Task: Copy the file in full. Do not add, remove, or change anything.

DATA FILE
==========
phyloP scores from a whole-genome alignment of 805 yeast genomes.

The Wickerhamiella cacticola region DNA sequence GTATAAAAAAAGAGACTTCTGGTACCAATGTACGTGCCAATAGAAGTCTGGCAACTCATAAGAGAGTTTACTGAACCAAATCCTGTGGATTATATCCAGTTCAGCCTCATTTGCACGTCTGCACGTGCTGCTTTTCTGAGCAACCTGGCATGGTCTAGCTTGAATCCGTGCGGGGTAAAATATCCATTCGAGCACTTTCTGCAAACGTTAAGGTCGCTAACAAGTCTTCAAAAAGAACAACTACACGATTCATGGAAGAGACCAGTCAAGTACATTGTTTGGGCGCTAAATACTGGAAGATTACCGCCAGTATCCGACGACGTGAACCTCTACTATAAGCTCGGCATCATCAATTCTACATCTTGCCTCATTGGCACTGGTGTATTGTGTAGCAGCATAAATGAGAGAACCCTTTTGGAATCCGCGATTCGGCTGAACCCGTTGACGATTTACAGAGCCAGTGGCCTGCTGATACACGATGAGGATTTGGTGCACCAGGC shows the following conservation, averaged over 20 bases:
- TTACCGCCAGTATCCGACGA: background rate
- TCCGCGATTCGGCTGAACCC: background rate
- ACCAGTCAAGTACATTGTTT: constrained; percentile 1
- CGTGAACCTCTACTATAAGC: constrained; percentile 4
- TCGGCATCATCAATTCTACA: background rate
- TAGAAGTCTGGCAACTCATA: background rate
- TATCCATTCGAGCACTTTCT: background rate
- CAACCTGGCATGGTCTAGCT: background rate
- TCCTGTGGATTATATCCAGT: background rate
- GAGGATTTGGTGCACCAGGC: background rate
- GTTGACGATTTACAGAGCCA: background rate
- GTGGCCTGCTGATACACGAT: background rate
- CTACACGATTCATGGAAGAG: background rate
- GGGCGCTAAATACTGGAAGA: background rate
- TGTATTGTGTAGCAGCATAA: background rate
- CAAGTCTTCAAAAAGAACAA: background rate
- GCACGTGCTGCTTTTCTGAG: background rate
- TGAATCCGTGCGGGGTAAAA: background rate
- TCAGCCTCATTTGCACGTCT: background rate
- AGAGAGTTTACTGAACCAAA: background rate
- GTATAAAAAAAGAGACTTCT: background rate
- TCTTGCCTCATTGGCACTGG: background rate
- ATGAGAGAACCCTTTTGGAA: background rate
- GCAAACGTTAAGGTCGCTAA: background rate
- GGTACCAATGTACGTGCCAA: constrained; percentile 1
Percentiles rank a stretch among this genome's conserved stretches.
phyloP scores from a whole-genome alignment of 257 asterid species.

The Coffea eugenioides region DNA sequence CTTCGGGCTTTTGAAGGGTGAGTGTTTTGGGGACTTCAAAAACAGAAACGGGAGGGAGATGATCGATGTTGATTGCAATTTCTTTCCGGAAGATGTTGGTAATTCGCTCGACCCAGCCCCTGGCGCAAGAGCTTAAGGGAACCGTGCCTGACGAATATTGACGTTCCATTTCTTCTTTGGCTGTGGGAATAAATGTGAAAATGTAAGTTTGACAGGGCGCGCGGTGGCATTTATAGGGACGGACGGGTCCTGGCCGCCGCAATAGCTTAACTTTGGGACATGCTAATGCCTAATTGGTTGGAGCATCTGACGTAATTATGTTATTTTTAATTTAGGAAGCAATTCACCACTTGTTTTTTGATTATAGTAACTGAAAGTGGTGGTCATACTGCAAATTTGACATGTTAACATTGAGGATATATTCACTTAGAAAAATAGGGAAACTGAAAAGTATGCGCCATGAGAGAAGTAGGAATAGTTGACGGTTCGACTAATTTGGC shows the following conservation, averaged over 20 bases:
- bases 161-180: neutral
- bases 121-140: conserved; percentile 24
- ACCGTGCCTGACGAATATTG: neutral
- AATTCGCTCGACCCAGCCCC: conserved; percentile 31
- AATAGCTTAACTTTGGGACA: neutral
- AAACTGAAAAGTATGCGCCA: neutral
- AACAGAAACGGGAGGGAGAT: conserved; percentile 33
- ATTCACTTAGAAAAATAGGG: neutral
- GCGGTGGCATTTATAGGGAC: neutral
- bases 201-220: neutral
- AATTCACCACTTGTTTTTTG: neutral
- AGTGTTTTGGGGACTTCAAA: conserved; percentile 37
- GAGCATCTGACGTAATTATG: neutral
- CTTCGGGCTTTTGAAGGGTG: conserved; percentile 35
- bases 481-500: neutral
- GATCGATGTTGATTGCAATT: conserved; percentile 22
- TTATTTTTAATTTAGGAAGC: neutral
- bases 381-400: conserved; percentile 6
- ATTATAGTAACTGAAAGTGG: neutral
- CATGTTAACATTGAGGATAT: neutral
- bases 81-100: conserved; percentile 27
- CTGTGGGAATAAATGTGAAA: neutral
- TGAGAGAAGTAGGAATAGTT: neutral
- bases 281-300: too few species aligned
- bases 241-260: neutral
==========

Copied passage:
phyloP scores from a whole-genome alignment of 805 yeast genomes.

The Wickerhamiella cacticola region DNA sequence GTATAAAAAAAGAGACTTCTGGTACCAATGTACGTGCCAATAGAAGTCTGGCAACTCATAAGAGAGTTTACTGAACCAAATCCTGTGGATTATATCCAGTTCAGCCTCATTTGCACGTCTGCACGTGCTGCTTTTCTGAGCAACCTGGCATGGTCTAGCTTGAATCCGTGCGGGGTAAAATATCCATTCGAGCACTTTCTGCAAACGTTAAGGTCGCTAACAAGTCTTCAAAAAGAACAACTACACGATTCATGGAAGAGACCAGTCAAGTACATTGTTTGGGCGCTAAATACTGGAAGATTACCGCCAGTATCCGACGACGTGAACCTCTACTATAAGCTCGGCATCATCAATTCTACATCTTGCCTCATTGGCACTGGTGTATTGTGTAGCAGCATAAATGAGAGAACCCTTTTGGAATCCGCGATTCGGCTGAACCCGTTGACGATTTACAGAGCCAGTGGCCTGCTGATACACGATGAGGATTTGGTGCACCAGGC shows the following conservation, averaged over 20 bases:
- TTACCGCCAGTATCCGACGA: background rate
- TCCGCGATTCGGCTGAACCC: background rate
- ACCAGTCAAGTACATTGTTT: constrained; percentile 1
- CGTGAACCTCTACTATAAGC: constrained; percentile 4
- TCGGCATCATCAATTCTACA: background rate
- TAGAAGTCTGGCAACTCATA: background rate
- TATCCATTCGAGCACTTTCT: background rate
- CAACCTGGCATGGTCTAGCT: background rate
- TCCTGTGGATTATATCCAGT: background rate
- GAGGATTTGGTGCACCAGGC: background rate
- GTTGACGATTTACAGAGCCA: background rate
- GTGGCCTGCTGATACACGAT: background rate
- CTACACGATTCATGGAAGAG: background rate
- GGGCGCTAAATACTGGAAGA: background rate
- TGTATTGTGTAGCAGCATAA: background rate
- CAAGTCTTCAAAAAGAACAA: background rate
- GCACGTGCTGCTTTTCTGAG: background rate
- TGAATCCGTGCGGGGTAAAA: background rate
- TCAGCCTCATTTGCACGTCT: background rate
- AGAGAGTTTACTGAACCAAA: background rate
- GTATAAAAAAAGAGACTTCT: background rate
- TCTTGCCTCATTGGCACTGG: background rate
- ATGAGAGAACCCTTTTGGAA: background rate
- GCAAACGTTAAGGTCGCTAA: background rate
- GGTACCAATGTACGTGCCAA: constrained; percentile 1
Percentiles rank a stretch among this genome's conserved stretches.
phyloP scores from a whole-genome alignment of 257 asterid species.

The Coffea eugenioides region DNA sequence CTTCGGGCTTTTGAAGGGTGAGTGTTTTGGGGACTTCAAAAACAGAAACGGGAGGGAGATGATCGATGTTGATTGCAATTTCTTTCCGGAAGATGTTGGTAATTCGCTCGACCCAGCCCCTGGCGCAAGAGCTTAAGGGAACCGTGCCTGACGAATATTGACGTTCCATTTCTTCTTTGGCTGTGGGAATAAATGTGAAAATGTAAGTTTGACAGGGCGCGCGGTGGCATTTATAGGGACGGACGGGTCCTGGCCGCCGCAATAGCTTAACTTTGGGACATGCTAATGCCTAATTGGTTGGAGCATCTGACGTAATTATGTTATTTTTAATTTAGGAAGCAATTCACCACTTGTTTTTTGATTATAGTAACTGAAAGTGGTGGTCATACTGCAAATTTGACATGTTAACATTGAGGATATATTCACTTAGAAAAATAGGGAAACTGAAAAGTATGCGCCATGAGAGAAGTAGGAATAGTTGACGGTTCGACTAATTTGGC shows the following conservation, averaged over 20 bases:
- bases 161-180: neutral
- bases 121-140: conserved; percentile 24
- ACCGTGCCTGACGAATATTG: neutral
- AATTCGCTCGACCCAGCCCC: conserved; percentile 31
- AATAGCTTAACTTTGGGACA: neutral
- AAACTGAAAAGTATGCGCCA: neutral
- AACAGAAACGGGAGGGAGAT: conserved; percentile 33
- ATTCACTTAGAAAAATAGGG: neutral
- GCGGTGGCATTTATAGGGAC: neutral
- bases 201-220: neutral
- AATTCACCACTTGTTTTTTG: neutral
- AGTGTTTTGGGGACTTCAAA: conserved; percentile 37
- GAGCATCTGACGTAATTATG: neutral
- CTTCGGGCTTTTGAAGGGTG: conserved; percentile 35
- bases 481-500: neutral
- GATCGATGTTGATTGCAATT: conserved; percentile 22
- TTATTTTTAATTTAGGAAGC: neutral
- bases 381-400: conserved; percentile 6
- ATTATAGTAACTGAAAGTGG: neutral
- CATGTTAACATTGAGGATAT: neutral
- bases 81-100: conserved; percentile 27
- CTGTGGGAATAAATGTGAAA: neutral
- TGAGAGAAGTAGGAATAGTT: neutral
- bases 281-300: too few species aligned
- bases 241-260: neutral